Tuesday, November 30, 2010

Day #21,531

Walk km 6147-6153: Robson/Denman/sea walk(north)/Waterfront/Howe/Cordova/Water/Powell/Columbia/Pender

Movie #1496 (#281 this year): Blindman (Ferdinando Baldi, 1971)

This is better. I was looking through the HMV store and checked out this cheapy compilation of 10 spaghetti westerns for $10. Then I noticed that some of them were "widescreen". Yes! You see, you can buy the cheap movies from Mill Creek but they cut the ends off all the widescreen movies rendering them unwatchable. Finally, someone is issuing these garbage movies in the format that they were shot in.
And then there's the bonus of Blindman: Ringo Starr's dramatic acting debut. Mr Baldi has added a few nice touches here and there but it's still tough to keep your attention focused through 83 minutes of fake-Leone and fake-Morricone.
Update: IMDB says that this movie is 105 minutes - 22 missing minutes from this print.

Monday, November 29, 2010

Day #21,530

Walk 6142-6145(15,385 to go): to the library
Walk 6145-6147(15,383 to go): to Denman @ Davie

Movie #1494 (#279 this year): Lady In The Death House(1944, Steve Sekely)

Marcia Mae Jones (the sister of The Lady In The Death House)

Once again, it's PRC time. This is a whodunit but it's a rather dark and solemn one so I'm willing to overlook that.
Jean Parker is on death row and Lionel Atwill is the detective. Both do a fine job - at least in comparison to some of the other cast members who appear to be thespianly challenged. Another fellow with an important role is Douglas Fowley and you can definitely see the resemblance between him and his famous son Kim.

Movie #1495 (#280 this year): Waterfront(1944, Steve Sekely)

We're back at PRC for the second half of our Steve Sekely double feature. This time it's Nazis in San Francisco. Story is a lot of hooey but it does give John Carradine and J Carrol Naish plenty of opportunities to ham it up as Nazi bad guys.
Again, Sekely seems to know his way around a movie set. That could be because he was really István Székely and he had a long career of directing films under that name in Hungary before he came to Hollywood.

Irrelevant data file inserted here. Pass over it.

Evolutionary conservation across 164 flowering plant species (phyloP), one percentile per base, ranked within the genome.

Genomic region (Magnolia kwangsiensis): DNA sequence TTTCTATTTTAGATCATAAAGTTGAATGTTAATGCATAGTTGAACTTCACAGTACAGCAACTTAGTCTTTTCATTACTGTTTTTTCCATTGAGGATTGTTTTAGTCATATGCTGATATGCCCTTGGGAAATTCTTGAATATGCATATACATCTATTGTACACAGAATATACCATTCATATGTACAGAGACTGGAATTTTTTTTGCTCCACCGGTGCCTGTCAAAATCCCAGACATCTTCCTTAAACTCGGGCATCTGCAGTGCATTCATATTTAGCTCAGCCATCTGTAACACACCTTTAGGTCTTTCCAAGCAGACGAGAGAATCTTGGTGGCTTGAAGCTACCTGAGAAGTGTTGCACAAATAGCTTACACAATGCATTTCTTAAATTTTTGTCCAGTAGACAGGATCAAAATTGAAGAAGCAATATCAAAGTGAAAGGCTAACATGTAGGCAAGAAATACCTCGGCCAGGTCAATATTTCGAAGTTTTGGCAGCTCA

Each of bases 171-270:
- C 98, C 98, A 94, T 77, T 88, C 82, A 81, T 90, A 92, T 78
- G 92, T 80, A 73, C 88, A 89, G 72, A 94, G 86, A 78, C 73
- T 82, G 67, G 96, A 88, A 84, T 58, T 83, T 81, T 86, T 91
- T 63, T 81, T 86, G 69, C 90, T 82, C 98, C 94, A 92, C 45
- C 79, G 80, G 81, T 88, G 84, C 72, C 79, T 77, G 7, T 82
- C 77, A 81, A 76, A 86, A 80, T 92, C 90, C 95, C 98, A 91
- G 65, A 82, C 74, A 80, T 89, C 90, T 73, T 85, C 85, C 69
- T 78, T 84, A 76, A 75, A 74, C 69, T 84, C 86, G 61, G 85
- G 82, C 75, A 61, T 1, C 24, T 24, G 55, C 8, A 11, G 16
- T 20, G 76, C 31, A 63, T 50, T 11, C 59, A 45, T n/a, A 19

Sunday, November 28, 2010

Day #21,529

Walk km 6135-6142: 21st/22nd/Valdez/23rd/E Blvd/Arbutus

back end of a Corvette
aprox km 6138 23rd Ave.

Movie #1493 (#278 this year): Buongiorno Notte(2003, Marco Bellocchio)

Fictionalized account (since nobody knows what really happened) of the kidnapping and murder of Aldo Moro.
The kidnappers are portrayed as idiots who believe that the proletariat will rise up to support them. They are dismayed to find that the masses hate them. Two of the four kidnappers begin to realize that they've been duped and various scenarios are played out where Moro is killed and Moro is freed.
Quite interesting. Kept my attention throughout.

Saturday, November 27, 2010

Day #21,528

Walk km 6130-6135: Burrard/Georgia/Main/Terminal/sea walk/Carrall

Book #347 (#45 this year): Saved From Oblivion(2000, Bernard Vorhaus)

I think it was 1972 or 1973 when I purchased an LP by a band called "White Noise" in a second hand record shop on Main Street in Winnipeg. Fast forward about 38 years and I'm watching a movie called "The Ghost Camera". The connection?
Well, "White Noise" (1969) was made by three people, one of which was David Vorhaus. "The Ghost Camera" (1933) was directed by his father Bernard Vorhaus. And when Bernard was 95 years old he wrote his memoirs, "Saved From Oblivion" (2000).
I found "Saved From Oblivion" at the Vancouver Library and it's in such pristine condition that I wouldn't be surprised if I'm the only one who has read it. But I was so impressed by "The Ghost Camera" that I recognized the name Bernard Vorhaus right away when I was browsing through the stacks at the local library.